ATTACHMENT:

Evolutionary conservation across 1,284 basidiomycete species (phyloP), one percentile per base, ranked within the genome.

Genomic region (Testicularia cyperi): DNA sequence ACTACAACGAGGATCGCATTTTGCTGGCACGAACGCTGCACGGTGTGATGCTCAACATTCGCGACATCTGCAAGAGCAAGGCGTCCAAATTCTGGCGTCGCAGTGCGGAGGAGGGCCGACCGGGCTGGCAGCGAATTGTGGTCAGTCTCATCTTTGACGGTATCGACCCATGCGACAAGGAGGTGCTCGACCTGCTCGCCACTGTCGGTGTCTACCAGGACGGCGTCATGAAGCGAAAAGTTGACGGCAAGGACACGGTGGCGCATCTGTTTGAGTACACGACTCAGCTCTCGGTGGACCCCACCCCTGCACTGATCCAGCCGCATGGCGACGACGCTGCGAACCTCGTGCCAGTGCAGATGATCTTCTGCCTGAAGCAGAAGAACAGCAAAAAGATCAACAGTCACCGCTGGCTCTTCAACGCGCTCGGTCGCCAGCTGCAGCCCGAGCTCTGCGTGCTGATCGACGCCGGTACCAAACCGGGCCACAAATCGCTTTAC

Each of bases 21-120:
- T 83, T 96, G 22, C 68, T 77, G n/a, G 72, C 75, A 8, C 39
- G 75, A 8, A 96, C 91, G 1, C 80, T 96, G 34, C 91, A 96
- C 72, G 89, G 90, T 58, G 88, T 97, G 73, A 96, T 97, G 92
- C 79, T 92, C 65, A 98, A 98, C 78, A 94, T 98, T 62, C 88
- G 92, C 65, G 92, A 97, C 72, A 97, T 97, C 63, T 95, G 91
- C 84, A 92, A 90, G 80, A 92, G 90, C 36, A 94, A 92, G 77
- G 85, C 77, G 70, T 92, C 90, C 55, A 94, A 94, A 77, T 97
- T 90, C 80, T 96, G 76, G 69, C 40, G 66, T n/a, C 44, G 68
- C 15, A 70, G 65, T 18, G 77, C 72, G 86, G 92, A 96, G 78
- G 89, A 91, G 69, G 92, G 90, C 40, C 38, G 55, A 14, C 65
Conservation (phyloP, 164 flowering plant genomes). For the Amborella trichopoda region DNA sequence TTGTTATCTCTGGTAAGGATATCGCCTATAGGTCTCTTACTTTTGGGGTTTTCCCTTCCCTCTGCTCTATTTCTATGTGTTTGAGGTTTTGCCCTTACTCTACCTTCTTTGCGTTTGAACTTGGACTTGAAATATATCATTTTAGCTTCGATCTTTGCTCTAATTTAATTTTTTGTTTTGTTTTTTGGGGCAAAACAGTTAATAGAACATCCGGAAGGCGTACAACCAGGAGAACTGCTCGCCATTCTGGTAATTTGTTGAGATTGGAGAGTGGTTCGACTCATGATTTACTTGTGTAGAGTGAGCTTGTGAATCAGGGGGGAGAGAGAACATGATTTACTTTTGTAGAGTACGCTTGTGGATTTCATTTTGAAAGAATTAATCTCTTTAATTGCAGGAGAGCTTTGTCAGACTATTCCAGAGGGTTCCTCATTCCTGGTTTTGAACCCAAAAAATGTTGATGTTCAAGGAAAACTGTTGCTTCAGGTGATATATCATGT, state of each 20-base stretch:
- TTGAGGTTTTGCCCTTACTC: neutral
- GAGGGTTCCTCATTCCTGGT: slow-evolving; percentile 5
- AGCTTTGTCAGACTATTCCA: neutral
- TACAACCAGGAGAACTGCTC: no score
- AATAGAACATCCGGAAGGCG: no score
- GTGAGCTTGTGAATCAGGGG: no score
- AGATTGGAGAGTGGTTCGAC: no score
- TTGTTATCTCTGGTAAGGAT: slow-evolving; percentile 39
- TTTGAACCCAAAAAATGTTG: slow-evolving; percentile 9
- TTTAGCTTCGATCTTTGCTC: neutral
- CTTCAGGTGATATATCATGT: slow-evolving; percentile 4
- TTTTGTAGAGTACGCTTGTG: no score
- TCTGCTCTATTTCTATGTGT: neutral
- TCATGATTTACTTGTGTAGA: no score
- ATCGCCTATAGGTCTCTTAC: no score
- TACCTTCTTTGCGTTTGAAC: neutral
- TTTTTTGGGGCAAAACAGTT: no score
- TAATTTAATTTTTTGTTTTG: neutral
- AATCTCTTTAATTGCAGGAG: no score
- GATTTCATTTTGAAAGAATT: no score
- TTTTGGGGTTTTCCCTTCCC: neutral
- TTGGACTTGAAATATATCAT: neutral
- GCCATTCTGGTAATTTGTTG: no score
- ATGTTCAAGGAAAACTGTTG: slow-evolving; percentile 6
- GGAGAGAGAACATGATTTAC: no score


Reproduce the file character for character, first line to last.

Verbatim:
Evolutionary conservation across 1,284 basidiomycete species (phyloP), one percentile per base, ranked within the genome.

Genomic region (Testicularia cyperi): DNA sequence ACTACAACGAGGATCGCATTTTGCTGGCACGAACGCTGCACGGTGTGATGCTCAACATTCGCGACATCTGCAAGAGCAAGGCGTCCAAATTCTGGCGTCGCAGTGCGGAGGAGGGCCGACCGGGCTGGCAGCGAATTGTGGTCAGTCTCATCTTTGACGGTATCGACCCATGCGACAAGGAGGTGCTCGACCTGCTCGCCACTGTCGGTGTCTACCAGGACGGCGTCATGAAGCGAAAAGTTGACGGCAAGGACACGGTGGCGCATCTGTTTGAGTACACGACTCAGCTCTCGGTGGACCCCACCCCTGCACTGATCCAGCCGCATGGCGACGACGCTGCGAACCTCGTGCCAGTGCAGATGATCTTCTGCCTGAAGCAGAAGAACAGCAAAAAGATCAACAGTCACCGCTGGCTCTTCAACGCGCTCGGTCGCCAGCTGCAGCCCGAGCTCTGCGTGCTGATCGACGCCGGTACCAAACCGGGCCACAAATCGCTTTAC

Each of bases 21-120:
- T 83, T 96, G 22, C 68, T 77, G n/a, G 72, C 75, A 8, C 39
- G 75, A 8, A 96, C 91, G 1, C 80, T 96, G 34, C 91, A 96
- C 72, G 89, G 90, T 58, G 88, T 97, G 73, A 96, T 97, G 92
- C 79, T 92, C 65, A 98, A 98, C 78, A 94, T 98, T 62, C 88
- G 92, C 65, G 92, A 97, C 72, A 97, T 97, C 63, T 95, G 91
- C 84, A 92, A 90, G 80, A 92, G 90, C 36, A 94, A 92, G 77
- G 85, C 77, G 70, T 92, C 90, C 55, A 94, A 94, A 77, T 97
- T 90, C 80, T 96, G 76, G 69, C 40, G 66, T n/a, C 44, G 68
- C 15, A 70, G 65, T 18, G 77, C 72, G 86, G 92, A 96, G 78
- G 89, A 91, G 69, G 92, G 90, C 40, C 38, G 55, A 14, C 65
Conservation (phyloP, 164 flowering plant genomes). For the Amborella trichopoda region DNA sequence TTGTTATCTCTGGTAAGGATATCGCCTATAGGTCTCTTACTTTTGGGGTTTTCCCTTCCCTCTGCTCTATTTCTATGTGTTTGAGGTTTTGCCCTTACTCTACCTTCTTTGCGTTTGAACTTGGACTTGAAATATATCATTTTAGCTTCGATCTTTGCTCTAATTTAATTTTTTGTTTTGTTTTTTGGGGCAAAACAGTTAATAGAACATCCGGAAGGCGTACAACCAGGAGAACTGCTCGCCATTCTGGTAATTTGTTGAGATTGGAGAGTGGTTCGACTCATGATTTACTTGTGTAGAGTGAGCTTGTGAATCAGGGGGGAGAGAGAACATGATTTACTTTTGTAGAGTACGCTTGTGGATTTCATTTTGAAAGAATTAATCTCTTTAATTGCAGGAGAGCTTTGTCAGACTATTCCAGAGGGTTCCTCATTCCTGGTTTTGAACCCAAAAAATGTTGATGTTCAAGGAAAACTGTTGCTTCAGGTGATATATCATGT, state of each 20-base stretch:
- TTGAGGTTTTGCCCTTACTC: neutral
- GAGGGTTCCTCATTCCTGGT: slow-evolving; percentile 5
- AGCTTTGTCAGACTATTCCA: neutral
- TACAACCAGGAGAACTGCTC: no score
- AATAGAACATCCGGAAGGCG: no score
- GTGAGCTTGTGAATCAGGGG: no score
- AGATTGGAGAGTGGTTCGAC: no score
- TTGTTATCTCTGGTAAGGAT: slow-evolving; percentile 39
- TTTGAACCCAAAAAATGTTG: slow-evolving; percentile 9
- TTTAGCTTCGATCTTTGCTC: neutral
- CTTCAGGTGATATATCATGT: slow-evolving; percentile 4
- TTTTGTAGAGTACGCTTGTG: no score
- TCTGCTCTATTTCTATGTGT: neutral
- TCATGATTTACTTGTGTAGA: no score
- ATCGCCTATAGGTCTCTTAC: no score
- TACCTTCTTTGCGTTTGAAC: neutral
- TTTTTTGGGGCAAAACAGTT: no score
- TAATTTAATTTTTTGTTTTG: neutral
- AATCTCTTTAATTGCAGGAG: no score
- GATTTCATTTTGAAAGAATT: no score
- TTTTGGGGTTTTCCCTTCCC: neutral
- TTGGACTTGAAATATATCAT: neutral
- GCCATTCTGGTAATTTGTTG: no score
- ATGTTCAAGGAAAACTGTTG: slow-evolving; percentile 6
- GGAGAGAGAACATGATTTAC: no score